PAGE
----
The amp uses a pair of 845 tubes for output, generating up to 15 watts/channel. Doesn’t sound like a lot, does it? But most headphone amps usually put out less than one watt per channel, so the Egoista pretty much takes the cake here. It’s an SET design and therefore fully Class A, and leverages 6n1pi and 6sn7GT for input and gain. The power supply is also entube-en-ated, with a pair of 5u4G tubes handling that end. There are five line-level (all RCA) inputs available on the rear of the chassis. This is a singled-ended amp, from tip to tail, so there’s no balanced anything.
I did mention size, right? Expect 20″ square and 12″ tall, all wrapped up in about 65lbs worth of metal. The aesthetic comes across pretty well in pictures, but there’s a vintage thing that may not — the bent metal really does look like 1950’s kitchen appliances. For me, that works. Speaking of which, that fancy channel/trough design is also a heatsink — and yes, the entire case will get quite warm. Definitely not a desktop amp.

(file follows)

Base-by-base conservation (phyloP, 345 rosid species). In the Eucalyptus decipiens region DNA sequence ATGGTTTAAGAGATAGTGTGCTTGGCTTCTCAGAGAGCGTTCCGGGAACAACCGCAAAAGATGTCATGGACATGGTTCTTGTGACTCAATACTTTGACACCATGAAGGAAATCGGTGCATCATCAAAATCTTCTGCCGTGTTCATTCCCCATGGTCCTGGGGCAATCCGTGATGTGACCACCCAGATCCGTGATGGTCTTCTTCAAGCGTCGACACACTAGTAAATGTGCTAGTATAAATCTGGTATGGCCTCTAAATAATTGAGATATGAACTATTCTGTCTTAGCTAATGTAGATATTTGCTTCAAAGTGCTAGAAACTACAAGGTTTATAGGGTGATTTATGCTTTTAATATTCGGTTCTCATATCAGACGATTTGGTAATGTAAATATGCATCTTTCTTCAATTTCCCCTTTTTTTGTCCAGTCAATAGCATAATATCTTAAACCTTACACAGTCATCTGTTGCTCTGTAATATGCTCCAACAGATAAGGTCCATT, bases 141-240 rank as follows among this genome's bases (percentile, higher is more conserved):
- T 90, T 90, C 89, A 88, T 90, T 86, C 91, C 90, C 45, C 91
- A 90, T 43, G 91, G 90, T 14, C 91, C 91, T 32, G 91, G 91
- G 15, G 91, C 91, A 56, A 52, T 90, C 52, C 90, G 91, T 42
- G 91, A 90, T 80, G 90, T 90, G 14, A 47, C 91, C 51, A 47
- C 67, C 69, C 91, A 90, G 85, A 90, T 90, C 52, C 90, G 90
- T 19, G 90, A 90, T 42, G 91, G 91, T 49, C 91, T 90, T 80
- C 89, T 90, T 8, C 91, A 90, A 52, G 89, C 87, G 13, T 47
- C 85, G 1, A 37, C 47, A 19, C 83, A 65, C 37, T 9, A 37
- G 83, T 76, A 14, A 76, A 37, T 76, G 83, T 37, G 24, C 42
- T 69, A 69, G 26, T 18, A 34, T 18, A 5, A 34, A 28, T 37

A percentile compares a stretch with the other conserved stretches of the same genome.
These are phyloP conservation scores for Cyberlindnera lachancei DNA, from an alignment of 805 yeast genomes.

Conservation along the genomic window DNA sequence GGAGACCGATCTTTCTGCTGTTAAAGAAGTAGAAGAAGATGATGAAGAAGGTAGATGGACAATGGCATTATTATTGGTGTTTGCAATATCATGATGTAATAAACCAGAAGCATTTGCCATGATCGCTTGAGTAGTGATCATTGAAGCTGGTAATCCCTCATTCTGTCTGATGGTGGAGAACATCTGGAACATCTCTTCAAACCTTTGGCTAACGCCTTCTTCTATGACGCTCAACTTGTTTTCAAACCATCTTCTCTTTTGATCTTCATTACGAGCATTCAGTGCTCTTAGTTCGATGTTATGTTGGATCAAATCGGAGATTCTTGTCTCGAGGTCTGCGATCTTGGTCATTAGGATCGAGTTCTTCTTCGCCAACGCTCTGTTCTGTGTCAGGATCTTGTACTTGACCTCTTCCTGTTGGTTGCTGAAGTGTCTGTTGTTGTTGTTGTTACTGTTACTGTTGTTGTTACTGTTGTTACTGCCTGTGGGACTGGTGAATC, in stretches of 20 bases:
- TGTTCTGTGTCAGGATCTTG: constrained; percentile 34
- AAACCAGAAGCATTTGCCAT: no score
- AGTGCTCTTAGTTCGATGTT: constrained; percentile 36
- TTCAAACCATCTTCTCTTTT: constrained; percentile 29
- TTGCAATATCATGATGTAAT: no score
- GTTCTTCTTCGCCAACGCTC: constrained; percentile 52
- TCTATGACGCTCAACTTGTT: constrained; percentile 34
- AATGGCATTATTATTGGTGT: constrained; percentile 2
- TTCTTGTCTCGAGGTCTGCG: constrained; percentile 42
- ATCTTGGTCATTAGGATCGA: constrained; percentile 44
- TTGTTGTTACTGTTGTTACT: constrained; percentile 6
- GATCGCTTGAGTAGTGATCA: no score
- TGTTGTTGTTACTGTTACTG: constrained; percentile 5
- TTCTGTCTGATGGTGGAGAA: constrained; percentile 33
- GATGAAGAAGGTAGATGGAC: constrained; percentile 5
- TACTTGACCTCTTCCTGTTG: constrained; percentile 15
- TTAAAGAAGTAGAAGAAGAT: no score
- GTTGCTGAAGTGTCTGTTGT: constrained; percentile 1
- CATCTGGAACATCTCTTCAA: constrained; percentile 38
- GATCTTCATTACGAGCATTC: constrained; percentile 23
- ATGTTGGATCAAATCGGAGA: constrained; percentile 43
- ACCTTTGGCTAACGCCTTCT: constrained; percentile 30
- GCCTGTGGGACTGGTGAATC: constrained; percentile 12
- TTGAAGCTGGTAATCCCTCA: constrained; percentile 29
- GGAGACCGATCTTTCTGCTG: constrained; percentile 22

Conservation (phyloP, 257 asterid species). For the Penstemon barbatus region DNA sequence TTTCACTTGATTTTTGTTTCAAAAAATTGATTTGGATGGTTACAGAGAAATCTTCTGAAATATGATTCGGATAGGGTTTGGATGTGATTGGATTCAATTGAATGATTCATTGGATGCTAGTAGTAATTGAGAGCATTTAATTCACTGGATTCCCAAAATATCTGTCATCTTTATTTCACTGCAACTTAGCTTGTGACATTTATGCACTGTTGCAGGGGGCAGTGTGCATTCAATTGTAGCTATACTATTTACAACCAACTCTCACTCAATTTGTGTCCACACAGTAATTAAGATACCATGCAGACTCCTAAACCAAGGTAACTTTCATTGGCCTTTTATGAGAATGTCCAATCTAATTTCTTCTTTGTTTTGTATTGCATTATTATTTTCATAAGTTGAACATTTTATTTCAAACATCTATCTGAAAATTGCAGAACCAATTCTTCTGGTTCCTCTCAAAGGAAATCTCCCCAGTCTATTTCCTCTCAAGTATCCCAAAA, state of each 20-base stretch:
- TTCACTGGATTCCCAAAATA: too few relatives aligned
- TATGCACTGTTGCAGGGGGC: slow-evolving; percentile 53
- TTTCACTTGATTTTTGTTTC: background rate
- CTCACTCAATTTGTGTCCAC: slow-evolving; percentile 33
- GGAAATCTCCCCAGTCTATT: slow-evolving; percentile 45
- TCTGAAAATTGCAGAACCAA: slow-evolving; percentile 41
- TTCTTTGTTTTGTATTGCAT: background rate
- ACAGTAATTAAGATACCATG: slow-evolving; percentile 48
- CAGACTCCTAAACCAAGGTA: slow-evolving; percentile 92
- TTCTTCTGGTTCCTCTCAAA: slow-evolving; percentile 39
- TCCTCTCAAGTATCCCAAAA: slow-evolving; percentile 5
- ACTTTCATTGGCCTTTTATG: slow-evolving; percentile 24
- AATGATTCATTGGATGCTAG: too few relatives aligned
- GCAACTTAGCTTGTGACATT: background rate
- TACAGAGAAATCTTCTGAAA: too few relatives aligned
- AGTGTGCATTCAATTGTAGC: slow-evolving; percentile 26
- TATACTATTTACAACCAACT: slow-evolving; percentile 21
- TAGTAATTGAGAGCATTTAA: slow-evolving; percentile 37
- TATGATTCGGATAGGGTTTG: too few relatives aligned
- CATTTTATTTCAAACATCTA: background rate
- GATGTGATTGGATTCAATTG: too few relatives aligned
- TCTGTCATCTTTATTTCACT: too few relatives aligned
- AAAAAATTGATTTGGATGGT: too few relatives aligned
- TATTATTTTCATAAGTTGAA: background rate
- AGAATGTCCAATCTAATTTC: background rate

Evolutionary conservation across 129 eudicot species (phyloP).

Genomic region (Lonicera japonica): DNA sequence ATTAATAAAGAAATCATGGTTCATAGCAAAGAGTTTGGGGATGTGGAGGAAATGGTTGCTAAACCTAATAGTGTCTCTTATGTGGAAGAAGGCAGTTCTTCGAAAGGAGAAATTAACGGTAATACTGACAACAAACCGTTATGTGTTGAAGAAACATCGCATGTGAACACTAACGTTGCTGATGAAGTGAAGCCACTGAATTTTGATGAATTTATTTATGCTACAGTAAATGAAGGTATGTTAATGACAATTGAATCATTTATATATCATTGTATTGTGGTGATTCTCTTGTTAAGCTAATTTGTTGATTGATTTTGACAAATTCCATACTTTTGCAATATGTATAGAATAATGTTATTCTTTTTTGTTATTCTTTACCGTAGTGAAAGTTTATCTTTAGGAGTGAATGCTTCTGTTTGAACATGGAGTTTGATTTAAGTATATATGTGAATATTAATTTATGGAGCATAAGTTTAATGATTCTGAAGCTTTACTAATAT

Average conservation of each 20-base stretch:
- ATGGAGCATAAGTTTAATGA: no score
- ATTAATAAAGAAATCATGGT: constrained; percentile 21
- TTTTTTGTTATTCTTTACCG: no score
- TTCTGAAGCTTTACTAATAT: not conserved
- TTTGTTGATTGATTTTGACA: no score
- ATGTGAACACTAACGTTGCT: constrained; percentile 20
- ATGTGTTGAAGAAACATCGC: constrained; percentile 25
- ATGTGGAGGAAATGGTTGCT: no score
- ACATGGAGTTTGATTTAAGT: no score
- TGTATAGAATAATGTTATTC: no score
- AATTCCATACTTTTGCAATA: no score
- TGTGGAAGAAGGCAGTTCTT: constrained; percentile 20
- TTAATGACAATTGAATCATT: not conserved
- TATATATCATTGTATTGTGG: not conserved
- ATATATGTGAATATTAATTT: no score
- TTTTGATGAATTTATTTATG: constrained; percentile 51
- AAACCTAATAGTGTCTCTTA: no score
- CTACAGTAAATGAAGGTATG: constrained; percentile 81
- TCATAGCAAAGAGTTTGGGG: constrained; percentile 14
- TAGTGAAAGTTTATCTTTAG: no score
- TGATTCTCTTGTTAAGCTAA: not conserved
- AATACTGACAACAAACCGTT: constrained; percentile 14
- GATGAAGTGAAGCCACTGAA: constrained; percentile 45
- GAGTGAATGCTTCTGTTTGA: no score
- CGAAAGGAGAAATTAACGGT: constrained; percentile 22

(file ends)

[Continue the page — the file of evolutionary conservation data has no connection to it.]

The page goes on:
Blackbird Audio‘s Dan Muzquiz was on hand with a pair of Audeze LCD3 headphones, and I’ll be honest, that short listening spell was very seductive. I’m hoping to get some more time on this before it flies back overseas, but we’ll have to see. 15 watts fully illuminates the relatively easy-to-drive Audeze cans, but I’m staring at a pair of Sennheiser HD800s and a pair of Abyss AB-1266 with some curiosity as I type this.
Playback came courtesy of the attached (but sold separately) $10,000 Numerico DAC/CD transport. More to come on this, and the Egoista, as Viva gets closer to full production.